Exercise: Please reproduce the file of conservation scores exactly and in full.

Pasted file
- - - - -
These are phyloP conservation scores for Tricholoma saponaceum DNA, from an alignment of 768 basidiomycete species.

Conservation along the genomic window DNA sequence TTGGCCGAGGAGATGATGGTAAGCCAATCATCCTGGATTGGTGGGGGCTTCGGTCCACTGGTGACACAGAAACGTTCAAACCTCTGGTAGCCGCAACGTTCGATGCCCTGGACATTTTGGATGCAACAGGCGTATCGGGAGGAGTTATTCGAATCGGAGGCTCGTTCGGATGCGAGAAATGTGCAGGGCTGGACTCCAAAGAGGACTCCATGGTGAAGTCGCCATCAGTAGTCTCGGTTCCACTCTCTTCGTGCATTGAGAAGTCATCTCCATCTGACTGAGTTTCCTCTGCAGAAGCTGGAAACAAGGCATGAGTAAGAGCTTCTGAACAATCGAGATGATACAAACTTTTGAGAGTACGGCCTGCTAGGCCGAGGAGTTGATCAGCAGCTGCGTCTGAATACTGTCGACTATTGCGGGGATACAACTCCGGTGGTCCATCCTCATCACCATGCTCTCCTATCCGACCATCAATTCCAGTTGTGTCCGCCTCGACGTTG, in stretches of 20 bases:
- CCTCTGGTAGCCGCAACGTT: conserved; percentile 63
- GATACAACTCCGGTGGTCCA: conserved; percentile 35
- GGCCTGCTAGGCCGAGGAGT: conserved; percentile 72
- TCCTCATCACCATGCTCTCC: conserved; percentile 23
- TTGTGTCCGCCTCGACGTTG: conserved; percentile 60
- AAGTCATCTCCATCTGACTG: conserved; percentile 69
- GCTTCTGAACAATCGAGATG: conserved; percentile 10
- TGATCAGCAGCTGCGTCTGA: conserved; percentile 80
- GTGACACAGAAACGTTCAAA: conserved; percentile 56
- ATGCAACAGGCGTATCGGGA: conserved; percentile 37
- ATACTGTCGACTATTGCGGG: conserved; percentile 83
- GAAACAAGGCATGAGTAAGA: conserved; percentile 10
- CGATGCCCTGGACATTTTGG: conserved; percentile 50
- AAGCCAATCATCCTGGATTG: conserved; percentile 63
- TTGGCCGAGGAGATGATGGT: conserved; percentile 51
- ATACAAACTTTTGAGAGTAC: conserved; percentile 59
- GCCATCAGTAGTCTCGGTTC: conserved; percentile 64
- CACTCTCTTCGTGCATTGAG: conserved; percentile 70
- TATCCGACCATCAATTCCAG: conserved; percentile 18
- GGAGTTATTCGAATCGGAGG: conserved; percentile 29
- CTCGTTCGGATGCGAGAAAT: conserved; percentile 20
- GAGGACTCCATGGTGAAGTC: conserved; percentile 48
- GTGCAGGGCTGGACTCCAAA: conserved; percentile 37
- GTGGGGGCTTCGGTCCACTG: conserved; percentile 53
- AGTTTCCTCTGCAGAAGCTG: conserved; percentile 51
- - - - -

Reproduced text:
These are phyloP conservation scores for Tricholoma saponaceum DNA, from an alignment of 768 basidiomycete species.

Conservation along the genomic window DNA sequence TTGGCCGAGGAGATGATGGTAAGCCAATCATCCTGGATTGGTGGGGGCTTCGGTCCACTGGTGACACAGAAACGTTCAAACCTCTGGTAGCCGCAACGTTCGATGCCCTGGACATTTTGGATGCAACAGGCGTATCGGGAGGAGTTATTCGAATCGGAGGCTCGTTCGGATGCGAGAAATGTGCAGGGCTGGACTCCAAAGAGGACTCCATGGTGAAGTCGCCATCAGTAGTCTCGGTTCCACTCTCTTCGTGCATTGAGAAGTCATCTCCATCTGACTGAGTTTCCTCTGCAGAAGCTGGAAACAAGGCATGAGTAAGAGCTTCTGAACAATCGAGATGATACAAACTTTTGAGAGTACGGCCTGCTAGGCCGAGGAGTTGATCAGCAGCTGCGTCTGAATACTGTCGACTATTGCGGGGATACAACTCCGGTGGTCCATCCTCATCACCATGCTCTCCTATCCGACCATCAATTCCAGTTGTGTCCGCCTCGACGTTG, in stretches of 20 bases:
- CCTCTGGTAGCCGCAACGTT: conserved; percentile 63
- GATACAACTCCGGTGGTCCA: conserved; percentile 35
- GGCCTGCTAGGCCGAGGAGT: conserved; percentile 72
- TCCTCATCACCATGCTCTCC: conserved; percentile 23
- TTGTGTCCGCCTCGACGTTG: conserved; percentile 60
- AAGTCATCTCCATCTGACTG: conserved; percentile 69
- GCTTCTGAACAATCGAGATG: conserved; percentile 10
- TGATCAGCAGCTGCGTCTGA: conserved; percentile 80
- GTGACACAGAAACGTTCAAA: conserved; percentile 56
- ATGCAACAGGCGTATCGGGA: conserved; percentile 37
- ATACTGTCGACTATTGCGGG: conserved; percentile 83
- GAAACAAGGCATGAGTAAGA: conserved; percentile 10
- CGATGCCCTGGACATTTTGG: conserved; percentile 50
- AAGCCAATCATCCTGGATTG: conserved; percentile 63
- TTGGCCGAGGAGATGATGGT: conserved; percentile 51
- ATACAAACTTTTGAGAGTAC: conserved; percentile 59
- GCCATCAGTAGTCTCGGTTC: conserved; percentile 64
- CACTCTCTTCGTGCATTGAG: conserved; percentile 70
- TATCCGACCATCAATTCCAG: conserved; percentile 18
- GGAGTTATTCGAATCGGAGG: conserved; percentile 29
- CTCGTTCGGATGCGAGAAAT: conserved; percentile 20
- GAGGACTCCATGGTGAAGTC: conserved; percentile 48
- GTGCAGGGCTGGACTCCAAA: conserved; percentile 37
- GTGGGGGCTTCGGTCCACTG: conserved; percentile 53
- AGTTTCCTCTGCAGAAGCTG: conserved; percentile 51